Nate Berg is a freelance reporter and a former staff writer for CityLab. He lives in Los Angeles.
Researchers are using rider data to better understand how stressed subway crowds flow through the system.
London's Tube system works a bit like the network of blood vessels in the human body. One closed station or delayed train can throttle movement across the entire system, like a blockage in an artery. Tube delays and emergency closures are a fact of life for London, but they don't have to be as debilitating as a heart attack. By looking at ridership data to see where and how Underground users move throughout the system, researchers are finding new ways of dealing with increased congestion during station closures, and even developing strategies to keep the flow moving, like the blood of a healthy person.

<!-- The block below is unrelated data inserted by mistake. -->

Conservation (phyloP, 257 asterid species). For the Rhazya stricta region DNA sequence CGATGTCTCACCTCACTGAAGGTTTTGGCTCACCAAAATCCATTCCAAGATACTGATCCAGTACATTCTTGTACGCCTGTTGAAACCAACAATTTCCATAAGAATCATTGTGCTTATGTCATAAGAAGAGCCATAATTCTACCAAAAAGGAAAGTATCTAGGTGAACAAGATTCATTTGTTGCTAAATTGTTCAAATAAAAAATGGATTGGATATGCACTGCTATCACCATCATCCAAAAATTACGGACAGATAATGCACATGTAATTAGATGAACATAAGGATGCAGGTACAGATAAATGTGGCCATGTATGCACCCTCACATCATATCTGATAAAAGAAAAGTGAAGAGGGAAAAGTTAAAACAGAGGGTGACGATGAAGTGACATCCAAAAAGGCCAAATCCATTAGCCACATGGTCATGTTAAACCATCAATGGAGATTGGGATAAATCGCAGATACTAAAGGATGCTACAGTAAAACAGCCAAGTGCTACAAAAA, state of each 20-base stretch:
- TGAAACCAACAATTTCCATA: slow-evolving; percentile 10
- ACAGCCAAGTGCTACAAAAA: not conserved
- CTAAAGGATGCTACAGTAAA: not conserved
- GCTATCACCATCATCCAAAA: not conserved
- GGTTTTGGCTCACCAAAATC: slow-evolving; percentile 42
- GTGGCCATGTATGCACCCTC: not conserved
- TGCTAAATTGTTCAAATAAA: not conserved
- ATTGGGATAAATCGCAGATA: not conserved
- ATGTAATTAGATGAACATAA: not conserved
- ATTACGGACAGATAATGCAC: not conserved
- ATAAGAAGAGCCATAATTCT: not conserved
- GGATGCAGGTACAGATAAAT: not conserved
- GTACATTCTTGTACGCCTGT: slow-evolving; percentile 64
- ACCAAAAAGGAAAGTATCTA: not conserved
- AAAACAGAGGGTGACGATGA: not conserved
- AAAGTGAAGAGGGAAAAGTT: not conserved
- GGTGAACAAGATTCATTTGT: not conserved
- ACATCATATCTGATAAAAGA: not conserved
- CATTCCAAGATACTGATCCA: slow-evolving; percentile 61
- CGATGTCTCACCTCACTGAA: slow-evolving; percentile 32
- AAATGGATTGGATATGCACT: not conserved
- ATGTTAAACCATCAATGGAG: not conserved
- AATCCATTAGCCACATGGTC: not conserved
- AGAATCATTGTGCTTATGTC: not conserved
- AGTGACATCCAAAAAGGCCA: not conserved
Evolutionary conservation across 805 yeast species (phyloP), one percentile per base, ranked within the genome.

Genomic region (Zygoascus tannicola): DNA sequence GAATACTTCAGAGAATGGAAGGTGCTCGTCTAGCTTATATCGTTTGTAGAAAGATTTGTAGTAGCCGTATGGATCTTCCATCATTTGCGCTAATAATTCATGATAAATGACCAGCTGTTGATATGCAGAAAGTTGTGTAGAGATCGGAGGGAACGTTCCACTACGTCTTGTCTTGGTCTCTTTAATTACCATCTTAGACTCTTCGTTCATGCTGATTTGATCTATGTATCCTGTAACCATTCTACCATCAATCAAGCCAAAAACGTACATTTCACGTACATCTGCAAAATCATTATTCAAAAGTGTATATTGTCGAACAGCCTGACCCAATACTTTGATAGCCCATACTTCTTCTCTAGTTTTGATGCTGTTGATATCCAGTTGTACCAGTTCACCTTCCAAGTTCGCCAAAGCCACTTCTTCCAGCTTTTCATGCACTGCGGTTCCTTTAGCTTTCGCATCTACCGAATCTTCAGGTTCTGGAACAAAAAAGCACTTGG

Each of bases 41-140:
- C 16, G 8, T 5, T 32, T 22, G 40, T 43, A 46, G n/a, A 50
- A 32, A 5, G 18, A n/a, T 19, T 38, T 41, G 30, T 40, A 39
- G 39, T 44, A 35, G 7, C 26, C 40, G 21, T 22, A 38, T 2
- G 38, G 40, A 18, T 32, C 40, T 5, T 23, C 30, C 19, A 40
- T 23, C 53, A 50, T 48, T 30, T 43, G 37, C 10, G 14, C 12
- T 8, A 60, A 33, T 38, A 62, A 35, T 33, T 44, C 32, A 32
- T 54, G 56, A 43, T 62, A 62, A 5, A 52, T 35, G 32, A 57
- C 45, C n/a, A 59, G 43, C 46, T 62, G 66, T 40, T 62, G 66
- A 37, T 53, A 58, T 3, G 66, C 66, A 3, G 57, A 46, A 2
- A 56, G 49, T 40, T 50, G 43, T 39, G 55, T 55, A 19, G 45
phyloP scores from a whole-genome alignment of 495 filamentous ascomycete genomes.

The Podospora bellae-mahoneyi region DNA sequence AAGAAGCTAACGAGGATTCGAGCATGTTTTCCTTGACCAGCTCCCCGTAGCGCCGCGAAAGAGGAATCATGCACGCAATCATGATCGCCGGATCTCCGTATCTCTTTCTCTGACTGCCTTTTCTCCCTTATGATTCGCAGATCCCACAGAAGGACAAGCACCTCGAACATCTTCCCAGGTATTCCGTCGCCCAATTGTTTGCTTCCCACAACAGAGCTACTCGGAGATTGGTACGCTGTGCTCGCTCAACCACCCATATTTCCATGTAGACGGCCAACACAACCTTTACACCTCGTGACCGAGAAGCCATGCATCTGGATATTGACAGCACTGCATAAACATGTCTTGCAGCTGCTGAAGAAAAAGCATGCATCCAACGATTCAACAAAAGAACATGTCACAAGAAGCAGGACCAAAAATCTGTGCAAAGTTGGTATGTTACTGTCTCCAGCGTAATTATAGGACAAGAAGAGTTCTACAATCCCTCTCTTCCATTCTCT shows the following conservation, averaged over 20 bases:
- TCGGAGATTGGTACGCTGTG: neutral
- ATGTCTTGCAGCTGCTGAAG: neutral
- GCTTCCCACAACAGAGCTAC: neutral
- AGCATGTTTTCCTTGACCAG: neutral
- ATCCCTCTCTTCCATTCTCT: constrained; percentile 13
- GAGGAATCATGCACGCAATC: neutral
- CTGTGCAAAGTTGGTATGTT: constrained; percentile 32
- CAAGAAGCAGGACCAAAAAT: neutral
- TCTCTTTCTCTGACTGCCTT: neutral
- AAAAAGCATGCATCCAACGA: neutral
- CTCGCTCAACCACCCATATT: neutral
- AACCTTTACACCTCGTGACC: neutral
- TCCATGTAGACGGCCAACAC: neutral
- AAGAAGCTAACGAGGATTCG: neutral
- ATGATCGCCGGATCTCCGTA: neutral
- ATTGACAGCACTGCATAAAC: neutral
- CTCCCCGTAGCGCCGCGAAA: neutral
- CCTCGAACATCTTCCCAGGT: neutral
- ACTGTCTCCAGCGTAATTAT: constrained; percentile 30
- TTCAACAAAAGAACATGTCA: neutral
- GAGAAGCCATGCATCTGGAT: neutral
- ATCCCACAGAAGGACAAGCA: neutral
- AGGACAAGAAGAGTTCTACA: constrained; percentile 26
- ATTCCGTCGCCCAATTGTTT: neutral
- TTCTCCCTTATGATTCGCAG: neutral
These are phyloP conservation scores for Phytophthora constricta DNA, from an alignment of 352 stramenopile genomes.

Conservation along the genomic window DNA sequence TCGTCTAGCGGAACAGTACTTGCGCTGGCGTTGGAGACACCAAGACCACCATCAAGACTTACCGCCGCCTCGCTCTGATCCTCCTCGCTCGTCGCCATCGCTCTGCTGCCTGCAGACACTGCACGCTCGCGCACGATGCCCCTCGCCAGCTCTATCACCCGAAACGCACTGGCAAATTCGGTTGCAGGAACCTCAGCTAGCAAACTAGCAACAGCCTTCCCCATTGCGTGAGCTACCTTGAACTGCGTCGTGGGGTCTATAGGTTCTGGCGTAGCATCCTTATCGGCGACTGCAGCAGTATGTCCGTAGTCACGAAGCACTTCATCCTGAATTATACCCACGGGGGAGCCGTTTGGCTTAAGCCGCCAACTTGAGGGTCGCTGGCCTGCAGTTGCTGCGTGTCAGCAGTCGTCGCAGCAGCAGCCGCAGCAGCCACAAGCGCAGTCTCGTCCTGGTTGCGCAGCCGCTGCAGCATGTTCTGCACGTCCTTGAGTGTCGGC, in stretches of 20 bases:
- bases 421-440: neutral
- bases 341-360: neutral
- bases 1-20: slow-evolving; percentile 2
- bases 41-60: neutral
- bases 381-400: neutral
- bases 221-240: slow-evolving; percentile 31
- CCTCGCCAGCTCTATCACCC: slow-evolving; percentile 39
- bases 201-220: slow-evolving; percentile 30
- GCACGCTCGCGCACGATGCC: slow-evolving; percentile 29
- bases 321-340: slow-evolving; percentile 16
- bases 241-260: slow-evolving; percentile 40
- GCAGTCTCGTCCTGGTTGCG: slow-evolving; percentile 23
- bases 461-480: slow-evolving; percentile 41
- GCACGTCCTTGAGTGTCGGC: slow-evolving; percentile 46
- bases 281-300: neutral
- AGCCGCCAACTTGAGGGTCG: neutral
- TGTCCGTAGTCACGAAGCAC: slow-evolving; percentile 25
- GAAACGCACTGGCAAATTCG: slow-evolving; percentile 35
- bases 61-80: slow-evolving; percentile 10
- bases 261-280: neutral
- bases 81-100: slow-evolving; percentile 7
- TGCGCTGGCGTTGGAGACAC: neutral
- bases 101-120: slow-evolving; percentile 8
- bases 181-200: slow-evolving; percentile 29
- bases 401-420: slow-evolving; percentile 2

Researchers at University College London have teamed up with the Underground's operator, Transport for London, to analyze system usage information for millions of riders. Based on data collected at stations through the Oyster card transit pass system, the researchers were able to track and analyze about 4 million movements per day.
By looking at all this data, they've been able to verify the assumption that there are certain major stations in the system that are used the most, but also to understand how they interrelate. Blockages or delays at one of the major station can affect how ridership flows at the other major stations, for example. The researchers suggest that by being able to track how delays or disturbances play out at each station under different conditions, they'll be able to predict where congestion is likely to occur in the system and plan around it.
But it's not just the major stations. They're also looking into the ways that closures or delays at even minor stations affect traffic and flows at other surrounding stations. The idea is that having this understanding of the system will better equip TfL to reduce the congestion and impact of even temporary closures and delays.
This video explains the process and shows some cool visualizations of what the crowds look like at each station.
Image courtesy YouTube user UCLEngineering